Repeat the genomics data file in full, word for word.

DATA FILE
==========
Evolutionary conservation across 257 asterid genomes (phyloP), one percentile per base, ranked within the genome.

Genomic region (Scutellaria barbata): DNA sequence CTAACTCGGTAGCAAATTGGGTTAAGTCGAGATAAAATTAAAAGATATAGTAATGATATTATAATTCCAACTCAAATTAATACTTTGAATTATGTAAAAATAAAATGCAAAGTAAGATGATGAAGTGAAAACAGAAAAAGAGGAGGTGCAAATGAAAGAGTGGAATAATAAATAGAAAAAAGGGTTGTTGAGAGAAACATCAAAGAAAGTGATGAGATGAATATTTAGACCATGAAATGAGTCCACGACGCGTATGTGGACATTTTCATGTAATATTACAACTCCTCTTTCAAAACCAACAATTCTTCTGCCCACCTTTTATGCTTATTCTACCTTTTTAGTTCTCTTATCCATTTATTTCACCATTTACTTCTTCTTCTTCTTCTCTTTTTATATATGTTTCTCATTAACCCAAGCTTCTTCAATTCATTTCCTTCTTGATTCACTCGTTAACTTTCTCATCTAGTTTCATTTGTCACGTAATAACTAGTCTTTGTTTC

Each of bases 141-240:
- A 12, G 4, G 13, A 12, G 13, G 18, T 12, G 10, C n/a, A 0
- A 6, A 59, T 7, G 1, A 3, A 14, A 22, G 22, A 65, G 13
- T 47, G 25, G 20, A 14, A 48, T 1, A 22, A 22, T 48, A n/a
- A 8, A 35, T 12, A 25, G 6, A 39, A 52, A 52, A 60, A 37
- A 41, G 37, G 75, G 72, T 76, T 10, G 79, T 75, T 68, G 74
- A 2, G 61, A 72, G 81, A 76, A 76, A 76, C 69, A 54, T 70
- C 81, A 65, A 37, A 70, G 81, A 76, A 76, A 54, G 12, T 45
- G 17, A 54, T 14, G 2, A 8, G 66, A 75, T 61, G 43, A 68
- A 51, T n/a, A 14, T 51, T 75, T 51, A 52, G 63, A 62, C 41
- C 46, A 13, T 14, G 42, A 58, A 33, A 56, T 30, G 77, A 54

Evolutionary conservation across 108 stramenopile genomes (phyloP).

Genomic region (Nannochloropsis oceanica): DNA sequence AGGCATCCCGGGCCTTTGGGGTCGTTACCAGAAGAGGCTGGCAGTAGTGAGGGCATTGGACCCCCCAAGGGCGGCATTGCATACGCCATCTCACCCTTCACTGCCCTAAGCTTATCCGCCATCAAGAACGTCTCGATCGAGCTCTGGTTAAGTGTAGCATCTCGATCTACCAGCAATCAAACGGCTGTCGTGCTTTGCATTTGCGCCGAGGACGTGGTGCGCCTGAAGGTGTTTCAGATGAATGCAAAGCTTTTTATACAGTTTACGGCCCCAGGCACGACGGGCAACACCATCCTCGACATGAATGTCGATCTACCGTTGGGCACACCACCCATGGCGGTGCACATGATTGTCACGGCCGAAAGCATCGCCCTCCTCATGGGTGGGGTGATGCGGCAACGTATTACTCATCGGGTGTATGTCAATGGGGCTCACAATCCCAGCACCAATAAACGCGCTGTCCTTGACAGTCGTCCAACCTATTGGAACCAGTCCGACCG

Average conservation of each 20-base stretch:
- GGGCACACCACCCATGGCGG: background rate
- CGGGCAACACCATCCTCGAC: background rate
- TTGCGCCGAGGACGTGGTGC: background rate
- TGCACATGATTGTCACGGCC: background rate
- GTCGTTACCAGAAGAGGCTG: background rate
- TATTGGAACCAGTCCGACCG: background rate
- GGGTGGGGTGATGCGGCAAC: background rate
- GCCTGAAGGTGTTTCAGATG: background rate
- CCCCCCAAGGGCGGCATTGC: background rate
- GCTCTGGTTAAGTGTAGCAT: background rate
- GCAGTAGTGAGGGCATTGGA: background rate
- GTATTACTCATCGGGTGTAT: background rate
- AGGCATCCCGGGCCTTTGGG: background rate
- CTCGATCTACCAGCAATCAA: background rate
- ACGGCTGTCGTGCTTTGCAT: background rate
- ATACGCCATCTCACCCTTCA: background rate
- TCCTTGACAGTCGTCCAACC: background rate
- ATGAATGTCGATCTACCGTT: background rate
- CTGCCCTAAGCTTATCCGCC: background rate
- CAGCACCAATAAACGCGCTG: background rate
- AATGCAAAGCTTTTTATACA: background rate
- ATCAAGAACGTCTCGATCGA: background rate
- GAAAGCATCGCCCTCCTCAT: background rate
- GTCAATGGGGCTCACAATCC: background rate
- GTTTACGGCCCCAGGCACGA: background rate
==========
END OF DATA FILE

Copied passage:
Evolutionary conservation across 257 asterid genomes (phyloP), one percentile per base, ranked within the genome.

Genomic region (Scutellaria barbata): DNA sequence CTAACTCGGTAGCAAATTGGGTTAAGTCGAGATAAAATTAAAAGATATAGTAATGATATTATAATTCCAACTCAAATTAATACTTTGAATTATGTAAAAATAAAATGCAAAGTAAGATGATGAAGTGAAAACAGAAAAAGAGGAGGTGCAAATGAAAGAGTGGAATAATAAATAGAAAAAAGGGTTGTTGAGAGAAACATCAAAGAAAGTGATGAGATGAATATTTAGACCATGAAATGAGTCCACGACGCGTATGTGGACATTTTCATGTAATATTACAACTCCTCTTTCAAAACCAACAATTCTTCTGCCCACCTTTTATGCTTATTCTACCTTTTTAGTTCTCTTATCCATTTATTTCACCATTTACTTCTTCTTCTTCTTCTCTTTTTATATATGTTTCTCATTAACCCAAGCTTCTTCAATTCATTTCCTTCTTGATTCACTCGTTAACTTTCTCATCTAGTTTCATTTGTCACGTAATAACTAGTCTTTGTTTC

Each of bases 141-240:
- A 12, G 4, G 13, A 12, G 13, G 18, T 12, G 10, C n/a, A 0
- A 6, A 59, T 7, G 1, A 3, A 14, A 22, G 22, A 65, G 13
- T 47, G 25, G 20, A 14, A 48, T 1, A 22, A 22, T 48, A n/a
- A 8, A 35, T 12, A 25, G 6, A 39, A 52, A 52, A 60, A 37
- A 41, G 37, G 75, G 72, T 76, T 10, G 79, T 75, T 68, G 74
- A 2, G 61, A 72, G 81, A 76, A 76, A 76, C 69, A 54, T 70
- C 81, A 65, A 37, A 70, G 81, A 76, A 76, A 54, G 12, T 45
- G 17, A 54, T 14, G 2, A 8, G 66, A 75, T 61, G 43, A 68
- A 51, T n/a, A 14, T 51, T 75, T 51, A 52, G 63, A 62, C 41
- C 46, A 13, T 14, G 42, A 58, A 33, A 56, T 30, G 77, A 54

Evolutionary conservation across 108 stramenopile genomes (phyloP).

Genomic region (Nannochloropsis oceanica): DNA sequence AGGCATCCCGGGCCTTTGGGGTCGTTACCAGAAGAGGCTGGCAGTAGTGAGGGCATTGGACCCCCCAAGGGCGGCATTGCATACGCCATCTCACCCTTCACTGCCCTAAGCTTATCCGCCATCAAGAACGTCTCGATCGAGCTCTGGTTAAGTGTAGCATCTCGATCTACCAGCAATCAAACGGCTGTCGTGCTTTGCATTTGCGCCGAGGACGTGGTGCGCCTGAAGGTGTTTCAGATGAATGCAAAGCTTTTTATACAGTTTACGGCCCCAGGCACGACGGGCAACACCATCCTCGACATGAATGTCGATCTACCGTTGGGCACACCACCCATGGCGGTGCACATGATTGTCACGGCCGAAAGCATCGCCCTCCTCATGGGTGGGGTGATGCGGCAACGTATTACTCATCGGGTGTATGTCAATGGGGCTCACAATCCCAGCACCAATAAACGCGCTGTCCTTGACAGTCGTCCAACCTATTGGAACCAGTCCGACCG

Average conservation of each 20-base stretch:
- GGGCACACCACCCATGGCGG: background rate
- CGGGCAACACCATCCTCGAC: background rate
- TTGCGCCGAGGACGTGGTGC: background rate
- TGCACATGATTGTCACGGCC: background rate
- GTCGTTACCAGAAGAGGCTG: background rate
- TATTGGAACCAGTCCGACCG: background rate
- GGGTGGGGTGATGCGGCAAC: background rate
- GCCTGAAGGTGTTTCAGATG: background rate
- CCCCCCAAGGGCGGCATTGC: background rate
- GCTCTGGTTAAGTGTAGCAT: background rate
- GCAGTAGTGAGGGCATTGGA: background rate
- GTATTACTCATCGGGTGTAT: background rate
- AGGCATCCCGGGCCTTTGGG: background rate
- CTCGATCTACCAGCAATCAA: background rate
- ACGGCTGTCGTGCTTTGCAT: background rate
- ATACGCCATCTCACCCTTCA: background rate
- TCCTTGACAGTCGTCCAACC: background rate
- ATGAATGTCGATCTACCGTT: background rate
- CTGCCCTAAGCTTATCCGCC: background rate
- CAGCACCAATAAACGCGCTG: background rate
- AATGCAAAGCTTTTTATACA: background rate
- ATCAAGAACGTCTCGATCGA: background rate
- GAAAGCATCGCCCTCCTCAT: background rate
- GTCAATGGGGCTCACAATCC: background rate
- GTTTACGGCCCCAGGCACGA: background rate